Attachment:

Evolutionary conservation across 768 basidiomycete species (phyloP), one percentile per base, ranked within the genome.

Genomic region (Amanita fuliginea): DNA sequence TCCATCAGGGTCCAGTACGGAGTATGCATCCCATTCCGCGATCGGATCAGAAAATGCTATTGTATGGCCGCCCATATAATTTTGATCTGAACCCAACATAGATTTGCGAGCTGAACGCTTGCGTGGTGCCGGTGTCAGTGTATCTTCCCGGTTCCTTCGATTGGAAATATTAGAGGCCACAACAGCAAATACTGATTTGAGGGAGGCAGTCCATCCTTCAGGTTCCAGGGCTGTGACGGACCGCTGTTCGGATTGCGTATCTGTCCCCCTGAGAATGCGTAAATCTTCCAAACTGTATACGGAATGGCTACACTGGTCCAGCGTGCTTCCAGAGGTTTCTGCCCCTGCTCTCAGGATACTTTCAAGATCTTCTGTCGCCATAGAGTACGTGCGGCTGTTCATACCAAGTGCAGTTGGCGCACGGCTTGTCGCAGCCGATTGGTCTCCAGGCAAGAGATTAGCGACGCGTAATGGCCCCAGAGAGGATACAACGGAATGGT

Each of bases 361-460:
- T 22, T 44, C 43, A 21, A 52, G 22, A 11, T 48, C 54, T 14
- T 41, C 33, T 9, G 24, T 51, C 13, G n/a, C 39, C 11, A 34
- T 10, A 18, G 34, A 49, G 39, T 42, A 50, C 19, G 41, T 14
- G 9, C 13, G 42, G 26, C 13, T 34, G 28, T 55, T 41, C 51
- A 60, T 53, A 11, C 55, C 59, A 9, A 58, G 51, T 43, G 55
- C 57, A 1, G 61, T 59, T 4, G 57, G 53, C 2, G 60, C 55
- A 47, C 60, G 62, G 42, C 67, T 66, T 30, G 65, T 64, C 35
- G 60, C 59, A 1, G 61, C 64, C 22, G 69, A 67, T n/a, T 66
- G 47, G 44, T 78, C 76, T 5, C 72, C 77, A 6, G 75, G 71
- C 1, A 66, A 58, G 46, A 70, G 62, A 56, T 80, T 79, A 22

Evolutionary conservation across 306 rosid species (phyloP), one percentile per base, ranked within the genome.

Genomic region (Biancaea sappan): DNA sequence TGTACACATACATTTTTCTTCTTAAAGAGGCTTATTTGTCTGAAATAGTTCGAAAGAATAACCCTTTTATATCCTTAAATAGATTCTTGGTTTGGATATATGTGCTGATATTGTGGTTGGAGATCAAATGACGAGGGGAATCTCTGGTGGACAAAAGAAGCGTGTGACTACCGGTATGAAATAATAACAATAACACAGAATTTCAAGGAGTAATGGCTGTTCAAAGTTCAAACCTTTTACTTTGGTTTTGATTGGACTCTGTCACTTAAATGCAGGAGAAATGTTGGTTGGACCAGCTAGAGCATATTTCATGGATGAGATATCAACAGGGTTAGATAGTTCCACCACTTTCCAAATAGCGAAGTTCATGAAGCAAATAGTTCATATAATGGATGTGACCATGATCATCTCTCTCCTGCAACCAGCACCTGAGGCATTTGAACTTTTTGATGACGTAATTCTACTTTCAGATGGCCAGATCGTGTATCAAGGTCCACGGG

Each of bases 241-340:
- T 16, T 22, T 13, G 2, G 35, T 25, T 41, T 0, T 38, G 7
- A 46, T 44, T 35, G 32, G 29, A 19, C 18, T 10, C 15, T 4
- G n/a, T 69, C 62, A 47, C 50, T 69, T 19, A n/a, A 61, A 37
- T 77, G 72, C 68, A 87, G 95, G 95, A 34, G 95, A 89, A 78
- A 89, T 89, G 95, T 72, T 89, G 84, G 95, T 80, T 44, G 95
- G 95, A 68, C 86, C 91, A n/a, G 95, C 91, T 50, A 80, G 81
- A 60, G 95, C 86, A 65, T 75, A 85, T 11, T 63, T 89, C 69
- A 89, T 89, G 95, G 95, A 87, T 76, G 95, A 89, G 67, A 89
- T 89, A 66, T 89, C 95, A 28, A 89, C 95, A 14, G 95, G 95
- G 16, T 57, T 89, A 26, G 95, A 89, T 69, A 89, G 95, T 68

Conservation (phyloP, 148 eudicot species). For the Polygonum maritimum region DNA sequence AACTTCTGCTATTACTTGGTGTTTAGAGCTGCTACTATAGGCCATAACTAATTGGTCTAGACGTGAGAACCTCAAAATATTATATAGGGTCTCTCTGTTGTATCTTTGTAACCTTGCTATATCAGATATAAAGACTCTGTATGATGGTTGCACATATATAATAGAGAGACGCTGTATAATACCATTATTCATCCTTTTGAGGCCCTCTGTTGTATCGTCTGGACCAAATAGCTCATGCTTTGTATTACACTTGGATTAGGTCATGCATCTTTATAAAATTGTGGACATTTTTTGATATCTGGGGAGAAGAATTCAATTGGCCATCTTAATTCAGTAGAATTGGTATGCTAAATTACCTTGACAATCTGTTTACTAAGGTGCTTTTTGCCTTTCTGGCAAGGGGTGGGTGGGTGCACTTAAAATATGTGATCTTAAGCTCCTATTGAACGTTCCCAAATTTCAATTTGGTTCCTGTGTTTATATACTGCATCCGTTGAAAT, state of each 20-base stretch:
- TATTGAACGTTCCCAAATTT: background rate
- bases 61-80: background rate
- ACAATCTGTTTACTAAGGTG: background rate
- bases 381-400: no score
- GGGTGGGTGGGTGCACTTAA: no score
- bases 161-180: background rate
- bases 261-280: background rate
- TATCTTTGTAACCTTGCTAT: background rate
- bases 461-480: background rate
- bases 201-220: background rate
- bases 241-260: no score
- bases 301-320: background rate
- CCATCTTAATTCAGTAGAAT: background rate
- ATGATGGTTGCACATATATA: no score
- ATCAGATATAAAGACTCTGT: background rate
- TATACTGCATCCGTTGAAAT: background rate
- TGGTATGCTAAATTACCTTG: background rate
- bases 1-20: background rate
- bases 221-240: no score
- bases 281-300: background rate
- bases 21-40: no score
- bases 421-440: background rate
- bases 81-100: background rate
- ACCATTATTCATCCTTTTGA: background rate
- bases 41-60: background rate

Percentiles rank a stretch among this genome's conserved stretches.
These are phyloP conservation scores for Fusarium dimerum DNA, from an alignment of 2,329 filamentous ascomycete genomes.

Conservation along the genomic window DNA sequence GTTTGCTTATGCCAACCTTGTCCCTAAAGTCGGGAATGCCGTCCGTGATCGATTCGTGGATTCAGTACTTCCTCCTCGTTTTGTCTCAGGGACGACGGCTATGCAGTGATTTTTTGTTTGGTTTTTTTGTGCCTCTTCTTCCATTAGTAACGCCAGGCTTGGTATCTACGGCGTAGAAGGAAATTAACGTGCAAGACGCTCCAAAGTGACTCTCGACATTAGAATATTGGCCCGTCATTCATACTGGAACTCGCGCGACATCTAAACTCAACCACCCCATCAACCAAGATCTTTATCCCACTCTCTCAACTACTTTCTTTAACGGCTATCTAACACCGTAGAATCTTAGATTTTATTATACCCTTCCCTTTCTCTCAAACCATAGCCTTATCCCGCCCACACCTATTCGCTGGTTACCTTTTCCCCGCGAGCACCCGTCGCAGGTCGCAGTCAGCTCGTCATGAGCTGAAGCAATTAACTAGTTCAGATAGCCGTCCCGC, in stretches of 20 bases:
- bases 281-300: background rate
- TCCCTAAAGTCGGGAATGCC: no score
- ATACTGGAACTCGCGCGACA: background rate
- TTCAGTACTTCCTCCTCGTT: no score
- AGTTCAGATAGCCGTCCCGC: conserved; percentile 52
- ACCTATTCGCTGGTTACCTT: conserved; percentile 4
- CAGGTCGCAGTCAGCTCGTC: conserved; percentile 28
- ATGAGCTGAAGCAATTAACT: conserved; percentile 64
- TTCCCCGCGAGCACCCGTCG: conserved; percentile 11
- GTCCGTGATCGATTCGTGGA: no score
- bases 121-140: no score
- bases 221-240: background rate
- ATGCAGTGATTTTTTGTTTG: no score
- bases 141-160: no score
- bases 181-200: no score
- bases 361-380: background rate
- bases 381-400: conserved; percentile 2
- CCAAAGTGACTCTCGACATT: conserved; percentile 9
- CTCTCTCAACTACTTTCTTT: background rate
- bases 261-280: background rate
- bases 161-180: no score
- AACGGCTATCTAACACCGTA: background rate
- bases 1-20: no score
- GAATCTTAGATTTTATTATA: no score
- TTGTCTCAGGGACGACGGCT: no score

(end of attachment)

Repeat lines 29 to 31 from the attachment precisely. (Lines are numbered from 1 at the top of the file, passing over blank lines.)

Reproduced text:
- bases 61-80: background rate
- ACAATCTGTTTACTAAGGTG: background rate
- bases 381-400: no score